British researchers create robot that can learn simple words by conversing with humans (w/ Video)

Jun 16, 2012 By Jon Bardin
The iCub robot named DeeChee learning basic language with Professor Chrystopher Nehaniv and Dr Joe Saunders

In an attempt to replicate the early experiences of infants, researchers in England have created a robot that can learn simple words in minutes just by having a conversation with a human.

The work, published this week in the journal , offers insight into how babies transition from babbling to speaking their first words.

The three-foot-tall , named DeeChee, was built to produce any syllable in the English language. But it knew no words at the outset of the study, speaking only babble phrases like "een rain rain mahdl kross."

During the experiment, a human volunteer attempted to teach the robot simple words for shapes and colors by using them repeatedly in regular speech.

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At first, all DeeChee could comprehend was an unsegmented stream of sounds. But DeeChee had been programmed to break up that stream into individual and to store them in its memory. Once there, the words were ranked according to how often they came up in conversation; words like "red" and "green" were prized.

DeeChee also was designed to recognize words of encouragement, like "good" and "well done," from its human conversation partner. That feedback helped transform the robot's babble into coherent words, sometimes in as little as two minutes.

If repetition of sounds helps infants learn a language, then it's not surprising that our first words are often mainstays like "mama" and "dada." But why don't we start using common and simple words like "and" or "the" at the same time?

The answer, said study leader Catherine Lyon, a computer scientist at the University of Hertfordshire, is that the words that form the of our language - words like "at," "with" and "of" - are spoken in hundreds of different ways, making them difficult for newbies to recognize. On the other hand, more concrete words like "house" or "blue" tend to be spoken in the same way nearly every time.

Because the study relied on the human volunteers speaking naturally, Lyon said it was crucial that the robot resemble a person. DeeChee was programmed to smile when it was ready to pay attention to its teacher and to stop smiling and blink when it needed a break. (Though DeeChee was designed to have a gender-neutral appearance, humans tended to treat it as a boy, according to the study.)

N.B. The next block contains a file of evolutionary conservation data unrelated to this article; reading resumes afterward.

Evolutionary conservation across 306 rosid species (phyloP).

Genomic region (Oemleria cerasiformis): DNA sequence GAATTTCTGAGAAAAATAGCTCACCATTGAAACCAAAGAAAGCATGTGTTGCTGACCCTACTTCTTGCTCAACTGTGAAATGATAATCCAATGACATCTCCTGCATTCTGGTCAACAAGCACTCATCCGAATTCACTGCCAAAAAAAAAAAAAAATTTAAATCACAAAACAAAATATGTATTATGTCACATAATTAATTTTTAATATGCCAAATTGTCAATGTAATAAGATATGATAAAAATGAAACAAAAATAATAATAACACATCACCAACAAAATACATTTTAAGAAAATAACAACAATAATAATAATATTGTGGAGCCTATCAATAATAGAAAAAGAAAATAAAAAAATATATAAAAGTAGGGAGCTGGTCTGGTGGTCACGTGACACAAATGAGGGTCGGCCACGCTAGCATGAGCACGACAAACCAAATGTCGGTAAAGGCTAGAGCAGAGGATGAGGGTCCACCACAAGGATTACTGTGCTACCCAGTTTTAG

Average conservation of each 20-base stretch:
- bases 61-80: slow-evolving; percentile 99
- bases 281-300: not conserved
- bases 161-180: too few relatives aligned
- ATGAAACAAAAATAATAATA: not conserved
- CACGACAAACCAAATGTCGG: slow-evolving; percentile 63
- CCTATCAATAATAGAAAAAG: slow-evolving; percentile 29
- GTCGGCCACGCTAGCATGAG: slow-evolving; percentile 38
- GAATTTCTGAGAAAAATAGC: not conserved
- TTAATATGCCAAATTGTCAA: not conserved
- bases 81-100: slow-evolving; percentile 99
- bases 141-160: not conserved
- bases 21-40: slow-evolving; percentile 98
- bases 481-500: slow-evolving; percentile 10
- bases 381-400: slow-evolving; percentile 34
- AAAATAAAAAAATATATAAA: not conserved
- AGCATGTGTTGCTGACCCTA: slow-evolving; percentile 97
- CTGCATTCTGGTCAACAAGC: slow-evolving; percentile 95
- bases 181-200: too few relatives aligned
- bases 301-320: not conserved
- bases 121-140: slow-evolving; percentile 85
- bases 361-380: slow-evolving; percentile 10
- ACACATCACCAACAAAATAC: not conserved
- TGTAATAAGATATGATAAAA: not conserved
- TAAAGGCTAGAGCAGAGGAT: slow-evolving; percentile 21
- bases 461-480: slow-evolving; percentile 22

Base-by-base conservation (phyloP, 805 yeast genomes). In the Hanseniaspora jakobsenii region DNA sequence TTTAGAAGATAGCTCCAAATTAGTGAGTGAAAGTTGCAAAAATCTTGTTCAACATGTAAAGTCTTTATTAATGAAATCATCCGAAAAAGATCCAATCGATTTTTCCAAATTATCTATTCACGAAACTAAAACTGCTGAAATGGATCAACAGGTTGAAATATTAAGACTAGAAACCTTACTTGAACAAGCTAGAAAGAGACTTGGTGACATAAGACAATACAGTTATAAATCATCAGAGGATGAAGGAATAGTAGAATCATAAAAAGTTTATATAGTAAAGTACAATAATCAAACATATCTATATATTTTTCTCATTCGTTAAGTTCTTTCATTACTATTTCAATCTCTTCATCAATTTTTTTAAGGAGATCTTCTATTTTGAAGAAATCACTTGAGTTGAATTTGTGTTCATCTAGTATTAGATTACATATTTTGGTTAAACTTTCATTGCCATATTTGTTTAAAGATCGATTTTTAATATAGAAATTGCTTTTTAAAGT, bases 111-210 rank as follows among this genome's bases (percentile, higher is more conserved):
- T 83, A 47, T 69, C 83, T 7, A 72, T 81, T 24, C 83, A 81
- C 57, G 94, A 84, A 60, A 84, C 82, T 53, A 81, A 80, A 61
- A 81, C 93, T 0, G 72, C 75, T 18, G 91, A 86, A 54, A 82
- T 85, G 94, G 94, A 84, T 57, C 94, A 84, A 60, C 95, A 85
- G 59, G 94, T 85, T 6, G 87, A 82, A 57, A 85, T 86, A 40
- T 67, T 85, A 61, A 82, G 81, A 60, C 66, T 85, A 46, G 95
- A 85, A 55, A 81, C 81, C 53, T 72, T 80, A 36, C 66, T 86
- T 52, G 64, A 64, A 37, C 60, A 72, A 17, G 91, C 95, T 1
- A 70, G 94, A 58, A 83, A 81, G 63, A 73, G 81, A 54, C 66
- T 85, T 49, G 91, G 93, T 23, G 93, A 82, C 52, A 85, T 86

"When we asked people to talk to the robot as a small child, it seemed to come quite naturally to them," she said. "When they talk to a bit of disembodied software, you don't get the same response."

Paul Goldstein, a psychologist at Cornell University who has also used robots to study infant learning but wasn't involved in this study, said the work was highly innovative - and that if the researchers' theory about language acquisition is correct, they can use robots to prove it.

"If we really think we understand how infants learn," he said, "then we should be able to build a robot that can do it."

Explore further: SRI microrobots show fast-building factory approach (w/ video)

More information: Lyon C, Nehaniv CL, Saunders J (2012) Interactive Language Learning by Robots: The Transition from Babbling to Word Forms. PLoS ONE 7(6): e38236. doi:10.1371/journal.pone.0038236

Journal reference: PLoS ONE search and more info website

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slayerwulfe
3 / 5 (1) Jun 17, 2012
DeeChee can move the fingers of it's right hand while the left remains immobile, i think i know when i'm being conned. is the movement consistent with human behavior. is it programmed mimicry ??? is it the magicians trick of misdirection ??
slayerwulfe
1 / 5 (2) Jun 17, 2012
sometimes i just get annoyed, i'm annoyed now. why does this thing have a brace to maintain a standing position when it's obviously not a functioning robot. how do you justify this over a talking box ? this is definitely a con to make you see something that isn't there.
Alexoid
5 / 5 (2) Jun 17, 2012
how do you justify this over a talking box ? this is definitely a con to make you see something that isn't there.